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Litigation News

Litigation News | 2021

Filing Notice of Appearance Does Not Waive Jurisdiction

Ashlee Hamilton


  • Kentucky teenagers sued Sujana Chandrasekhar and Kathy Griffin over tweets about an incident at a rally.
  • The Court of Appeals for the Sixth Circuit clarified that filing a notice of appearance does not automatically waive the personal jurisdiction defense.
  • The court found no waiver in this case because the defendants included the defense in their responsive pleadings and there was a short time frame between the appearance filing and the motion to dismiss.
Filing Notice of Appearance Does Not Waive Jurisdiction
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Filing a notice of appearance of counsel does not, by itself, waive personal jurisdiction. One federal appellate court held that because neither the notice nor the defendants’ conduct raised “a reasonable expectation” that the defendants would “defend the suit on the merits,” they did not waive the defense. ABA Litigation Section leaders advise practitioners to exercise caution before filing a motion to dismiss for lack of personal jurisdiction to avoid potential waiver arguments.

Teenagers Sue Out-of-State Defendants Over Tweets

In Blessing v. Chandrasekhar and Blessing v. Griffin, a group of Kentucky teenagers confronted a Native American Elder at a 2019 March for Life rally, which led to widespread negative media coverage. Sujana Chandrasekhar, a New Jersey doctor, and Kathy Griffin, a California comedian, both tweeted about the incident, urging their Twitter followers to hold the students accountable for their actions.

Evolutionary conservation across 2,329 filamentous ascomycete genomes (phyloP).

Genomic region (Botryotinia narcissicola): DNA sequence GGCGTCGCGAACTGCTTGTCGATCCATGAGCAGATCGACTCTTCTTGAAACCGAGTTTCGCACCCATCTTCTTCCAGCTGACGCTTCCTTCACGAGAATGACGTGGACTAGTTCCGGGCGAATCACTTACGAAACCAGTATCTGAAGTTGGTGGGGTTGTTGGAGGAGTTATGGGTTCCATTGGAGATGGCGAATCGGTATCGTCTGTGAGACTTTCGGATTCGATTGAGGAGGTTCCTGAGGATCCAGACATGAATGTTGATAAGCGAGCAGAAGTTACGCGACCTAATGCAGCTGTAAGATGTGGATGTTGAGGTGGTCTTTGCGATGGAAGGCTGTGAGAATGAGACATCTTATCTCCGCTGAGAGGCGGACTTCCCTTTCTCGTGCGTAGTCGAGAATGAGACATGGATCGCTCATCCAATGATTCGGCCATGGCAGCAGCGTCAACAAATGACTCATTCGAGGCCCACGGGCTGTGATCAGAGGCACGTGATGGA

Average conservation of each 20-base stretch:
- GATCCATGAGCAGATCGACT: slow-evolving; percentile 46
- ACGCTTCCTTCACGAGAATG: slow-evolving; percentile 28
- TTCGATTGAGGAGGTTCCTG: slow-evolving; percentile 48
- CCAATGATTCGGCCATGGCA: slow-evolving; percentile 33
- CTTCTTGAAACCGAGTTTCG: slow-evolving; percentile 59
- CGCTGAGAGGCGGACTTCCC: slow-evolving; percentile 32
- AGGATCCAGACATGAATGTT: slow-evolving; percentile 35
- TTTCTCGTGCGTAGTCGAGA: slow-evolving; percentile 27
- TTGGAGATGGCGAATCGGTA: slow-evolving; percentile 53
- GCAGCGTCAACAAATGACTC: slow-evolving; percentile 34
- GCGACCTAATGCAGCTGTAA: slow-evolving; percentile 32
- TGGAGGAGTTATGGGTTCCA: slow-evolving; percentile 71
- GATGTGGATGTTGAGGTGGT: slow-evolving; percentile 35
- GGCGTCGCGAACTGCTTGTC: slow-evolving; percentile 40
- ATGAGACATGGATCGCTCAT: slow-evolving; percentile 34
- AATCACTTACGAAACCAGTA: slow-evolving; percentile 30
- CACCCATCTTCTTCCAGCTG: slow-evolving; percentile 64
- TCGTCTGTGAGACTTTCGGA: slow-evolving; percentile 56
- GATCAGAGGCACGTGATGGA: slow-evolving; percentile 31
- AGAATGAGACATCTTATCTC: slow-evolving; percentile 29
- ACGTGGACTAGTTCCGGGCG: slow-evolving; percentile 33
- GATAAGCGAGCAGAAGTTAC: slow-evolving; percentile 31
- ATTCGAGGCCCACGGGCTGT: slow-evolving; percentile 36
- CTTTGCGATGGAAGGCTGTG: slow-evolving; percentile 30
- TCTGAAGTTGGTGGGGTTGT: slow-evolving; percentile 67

The students sued Chandrasekhar and Griffin in the U.S. District Court for the Eastern District of Kentucky alleging harassment and privacy claims. Griffin’s counsel filed an “appearance of counsel” and a pro hac vice motion, and moved to dismiss for failure to state a claim and lack of personal jurisdiction two weeks later. The plaintiffs contended that Griffin waived her right to contest personal jurisdiction by failing to assert the defense when her counsel first appeared. The district court dismissed the cases, which were consolidated on the plaintiffs’ appeal to the Court of Appeals for the Sixth Circuit.

No Bright Line Rule for Determining Waiver

On appeal, the plaintiffs argued that Griffin waived her defense when her lawyer filed a notice of appearance before moving to dismiss under the Sixth Circuit’s decision in Gerber v. Riordan. There, the defendants’ attorney entered an appearance of counsel and then proceeded to engage in three years of litigation. The Gerber court concluded that the defendants’ conduct amounted to waiver but also ruled that the waiver occurred at the moment defendant filed the appearance. It reasoned that “filing the notice constituted a general appearance, and ‘a party waives the right to contest personal jurisdiction by failing to raise the issue when making a responsive pleading or a general appearance.’”

The Sixth Circuit clarified that Gerber “rel[ied] on the defendants’ extensive participation in litigation, not as establishing a rule that filing a notice of appearance automatically waives the personal jurisdiction defense.” It observed that the notice was required by local rule simply to facilitate attorneys receiving court filings.